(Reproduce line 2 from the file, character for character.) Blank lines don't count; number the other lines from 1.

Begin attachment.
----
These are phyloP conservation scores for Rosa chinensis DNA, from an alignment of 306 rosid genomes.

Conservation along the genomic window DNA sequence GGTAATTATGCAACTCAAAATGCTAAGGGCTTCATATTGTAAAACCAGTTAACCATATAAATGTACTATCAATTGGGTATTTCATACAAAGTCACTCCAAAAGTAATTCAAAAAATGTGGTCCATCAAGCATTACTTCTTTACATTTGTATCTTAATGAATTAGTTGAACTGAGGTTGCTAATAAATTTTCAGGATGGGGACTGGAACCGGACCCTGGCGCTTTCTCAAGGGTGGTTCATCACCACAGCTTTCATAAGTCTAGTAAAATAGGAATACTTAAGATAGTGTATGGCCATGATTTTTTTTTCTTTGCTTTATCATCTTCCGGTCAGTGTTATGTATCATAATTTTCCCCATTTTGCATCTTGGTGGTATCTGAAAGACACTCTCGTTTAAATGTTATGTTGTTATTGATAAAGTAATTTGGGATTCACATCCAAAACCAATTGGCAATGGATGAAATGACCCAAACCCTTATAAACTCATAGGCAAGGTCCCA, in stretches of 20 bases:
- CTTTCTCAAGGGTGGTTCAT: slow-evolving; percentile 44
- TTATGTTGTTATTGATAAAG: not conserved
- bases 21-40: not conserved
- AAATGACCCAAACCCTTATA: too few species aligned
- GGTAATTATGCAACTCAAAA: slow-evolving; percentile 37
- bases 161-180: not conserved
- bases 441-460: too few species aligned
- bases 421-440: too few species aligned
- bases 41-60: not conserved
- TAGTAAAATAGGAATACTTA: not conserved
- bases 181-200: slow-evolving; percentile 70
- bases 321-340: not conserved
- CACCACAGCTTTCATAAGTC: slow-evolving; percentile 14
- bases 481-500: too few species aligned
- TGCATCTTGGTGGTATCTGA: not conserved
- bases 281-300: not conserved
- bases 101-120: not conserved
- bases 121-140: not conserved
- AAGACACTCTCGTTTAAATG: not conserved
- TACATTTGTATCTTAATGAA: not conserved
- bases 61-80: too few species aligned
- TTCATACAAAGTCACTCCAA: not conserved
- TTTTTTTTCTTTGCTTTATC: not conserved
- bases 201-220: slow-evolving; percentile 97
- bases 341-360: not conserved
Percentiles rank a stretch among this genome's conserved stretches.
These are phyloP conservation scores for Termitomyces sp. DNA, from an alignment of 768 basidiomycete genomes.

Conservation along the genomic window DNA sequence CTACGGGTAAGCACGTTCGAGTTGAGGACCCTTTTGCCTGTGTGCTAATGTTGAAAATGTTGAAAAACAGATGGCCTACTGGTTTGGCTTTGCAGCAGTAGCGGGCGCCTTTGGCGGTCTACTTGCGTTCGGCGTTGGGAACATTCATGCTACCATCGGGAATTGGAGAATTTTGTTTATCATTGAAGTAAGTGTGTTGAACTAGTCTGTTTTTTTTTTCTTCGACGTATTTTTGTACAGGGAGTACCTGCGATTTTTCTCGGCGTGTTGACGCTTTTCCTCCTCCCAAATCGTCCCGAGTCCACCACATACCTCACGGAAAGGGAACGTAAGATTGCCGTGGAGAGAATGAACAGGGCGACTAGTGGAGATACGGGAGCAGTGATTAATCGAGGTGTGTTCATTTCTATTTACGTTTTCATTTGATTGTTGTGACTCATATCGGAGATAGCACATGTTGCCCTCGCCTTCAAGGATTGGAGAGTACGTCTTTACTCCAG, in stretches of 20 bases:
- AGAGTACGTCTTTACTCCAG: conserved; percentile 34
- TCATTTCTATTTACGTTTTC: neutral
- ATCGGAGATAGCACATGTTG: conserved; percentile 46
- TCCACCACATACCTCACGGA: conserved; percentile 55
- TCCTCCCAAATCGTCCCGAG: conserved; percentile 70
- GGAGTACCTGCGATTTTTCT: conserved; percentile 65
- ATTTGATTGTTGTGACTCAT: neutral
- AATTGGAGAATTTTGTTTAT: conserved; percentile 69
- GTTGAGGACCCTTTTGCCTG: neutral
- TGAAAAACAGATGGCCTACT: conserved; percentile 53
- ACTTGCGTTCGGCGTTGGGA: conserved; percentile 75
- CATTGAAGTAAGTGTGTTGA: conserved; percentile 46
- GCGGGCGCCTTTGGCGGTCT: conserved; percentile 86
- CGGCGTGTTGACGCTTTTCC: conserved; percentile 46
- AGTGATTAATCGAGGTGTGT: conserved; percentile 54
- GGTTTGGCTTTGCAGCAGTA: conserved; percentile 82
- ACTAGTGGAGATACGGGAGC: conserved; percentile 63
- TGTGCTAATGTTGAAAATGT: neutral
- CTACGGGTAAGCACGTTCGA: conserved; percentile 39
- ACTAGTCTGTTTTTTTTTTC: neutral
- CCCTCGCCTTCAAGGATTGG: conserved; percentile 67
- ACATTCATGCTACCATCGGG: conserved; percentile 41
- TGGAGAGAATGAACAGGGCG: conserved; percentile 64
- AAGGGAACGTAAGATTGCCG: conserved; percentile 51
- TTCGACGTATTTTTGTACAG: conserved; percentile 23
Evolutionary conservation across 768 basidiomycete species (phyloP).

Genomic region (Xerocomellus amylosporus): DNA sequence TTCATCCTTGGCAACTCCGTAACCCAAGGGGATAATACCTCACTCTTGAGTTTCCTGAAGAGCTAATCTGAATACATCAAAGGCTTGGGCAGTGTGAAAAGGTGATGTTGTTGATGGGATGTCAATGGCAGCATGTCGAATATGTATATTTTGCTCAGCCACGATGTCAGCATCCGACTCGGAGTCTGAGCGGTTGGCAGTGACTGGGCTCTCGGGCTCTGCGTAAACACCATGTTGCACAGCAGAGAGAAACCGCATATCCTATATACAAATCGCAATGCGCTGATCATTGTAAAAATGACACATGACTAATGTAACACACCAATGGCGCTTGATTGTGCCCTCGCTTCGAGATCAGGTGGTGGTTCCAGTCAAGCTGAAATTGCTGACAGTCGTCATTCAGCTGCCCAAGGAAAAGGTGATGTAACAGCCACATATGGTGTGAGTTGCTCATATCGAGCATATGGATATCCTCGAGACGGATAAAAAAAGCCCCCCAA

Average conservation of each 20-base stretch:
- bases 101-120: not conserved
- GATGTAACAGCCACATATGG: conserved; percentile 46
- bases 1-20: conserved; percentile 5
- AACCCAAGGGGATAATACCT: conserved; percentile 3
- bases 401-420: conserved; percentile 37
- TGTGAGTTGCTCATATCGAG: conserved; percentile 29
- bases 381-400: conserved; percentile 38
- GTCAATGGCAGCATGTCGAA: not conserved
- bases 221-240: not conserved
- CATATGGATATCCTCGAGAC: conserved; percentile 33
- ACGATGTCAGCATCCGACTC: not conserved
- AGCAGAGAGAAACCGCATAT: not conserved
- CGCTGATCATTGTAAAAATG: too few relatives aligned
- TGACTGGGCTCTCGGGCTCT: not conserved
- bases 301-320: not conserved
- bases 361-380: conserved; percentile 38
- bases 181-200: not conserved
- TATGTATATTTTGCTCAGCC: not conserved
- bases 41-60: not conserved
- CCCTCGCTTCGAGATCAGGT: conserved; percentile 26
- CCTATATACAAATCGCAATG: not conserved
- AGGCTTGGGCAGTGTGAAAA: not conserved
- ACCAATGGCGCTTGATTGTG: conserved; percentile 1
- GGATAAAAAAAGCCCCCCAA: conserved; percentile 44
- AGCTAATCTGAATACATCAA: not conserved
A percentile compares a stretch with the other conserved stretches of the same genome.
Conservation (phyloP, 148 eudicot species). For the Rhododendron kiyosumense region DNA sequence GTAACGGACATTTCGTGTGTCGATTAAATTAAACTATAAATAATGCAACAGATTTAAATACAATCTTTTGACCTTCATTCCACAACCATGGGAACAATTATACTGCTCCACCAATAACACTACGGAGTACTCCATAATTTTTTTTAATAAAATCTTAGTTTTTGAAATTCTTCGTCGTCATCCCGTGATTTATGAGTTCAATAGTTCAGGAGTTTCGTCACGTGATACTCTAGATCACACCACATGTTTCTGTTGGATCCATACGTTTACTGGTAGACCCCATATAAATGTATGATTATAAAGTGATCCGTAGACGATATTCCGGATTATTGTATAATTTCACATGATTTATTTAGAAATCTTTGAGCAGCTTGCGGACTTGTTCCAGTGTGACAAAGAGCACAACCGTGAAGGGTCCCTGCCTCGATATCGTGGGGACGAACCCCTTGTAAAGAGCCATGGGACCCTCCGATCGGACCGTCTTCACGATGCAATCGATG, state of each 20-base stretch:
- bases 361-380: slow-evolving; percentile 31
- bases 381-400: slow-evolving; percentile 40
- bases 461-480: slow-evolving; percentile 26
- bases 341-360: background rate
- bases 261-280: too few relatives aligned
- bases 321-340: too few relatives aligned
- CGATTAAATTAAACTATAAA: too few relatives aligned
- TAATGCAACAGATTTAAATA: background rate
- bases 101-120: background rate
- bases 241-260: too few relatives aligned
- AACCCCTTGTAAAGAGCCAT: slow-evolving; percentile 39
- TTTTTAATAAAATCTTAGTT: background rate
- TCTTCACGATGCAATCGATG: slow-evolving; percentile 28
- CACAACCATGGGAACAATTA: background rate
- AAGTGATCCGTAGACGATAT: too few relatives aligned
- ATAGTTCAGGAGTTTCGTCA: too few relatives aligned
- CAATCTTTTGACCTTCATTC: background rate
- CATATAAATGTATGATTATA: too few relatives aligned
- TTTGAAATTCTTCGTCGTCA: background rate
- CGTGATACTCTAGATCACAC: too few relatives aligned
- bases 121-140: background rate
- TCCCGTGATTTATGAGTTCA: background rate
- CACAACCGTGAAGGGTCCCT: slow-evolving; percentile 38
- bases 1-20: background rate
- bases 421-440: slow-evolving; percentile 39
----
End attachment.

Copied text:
Conservation along the genomic window DNA sequence GGTAATTATGCAACTCAAAATGCTAAGGGCTTCATATTGTAAAACCAGTTAACCATATAAATGTACTATCAATTGGGTATTTCATACAAAGTCACTCCAAAAGTAATTCAAAAAATGTGGTCCATCAAGCATTACTTCTTTACATTTGTATCTTAATGAATTAGTTGAACTGAGGTTGCTAATAAATTTTCAGGATGGGGACTGGAACCGGACCCTGGCGCTTTCTCAAGGGTGGTTCATCACCACAGCTTTCATAAGTCTAGTAAAATAGGAATACTTAAGATAGTGTATGGCCATGATTTTTTTTTCTTTGCTTTATCATCTTCCGGTCAGTGTTATGTATCATAATTTTCCCCATTTTGCATCTTGGTGGTATCTGAAAGACACTCTCGTTTAAATGTTATGTTGTTATTGATAAAGTAATTTGGGATTCACATCCAAAACCAATTGGCAATGGATGAAATGACCCAAACCCTTATAAACTCATAGGCAAGGTCCCA, in stretches of 20 bases: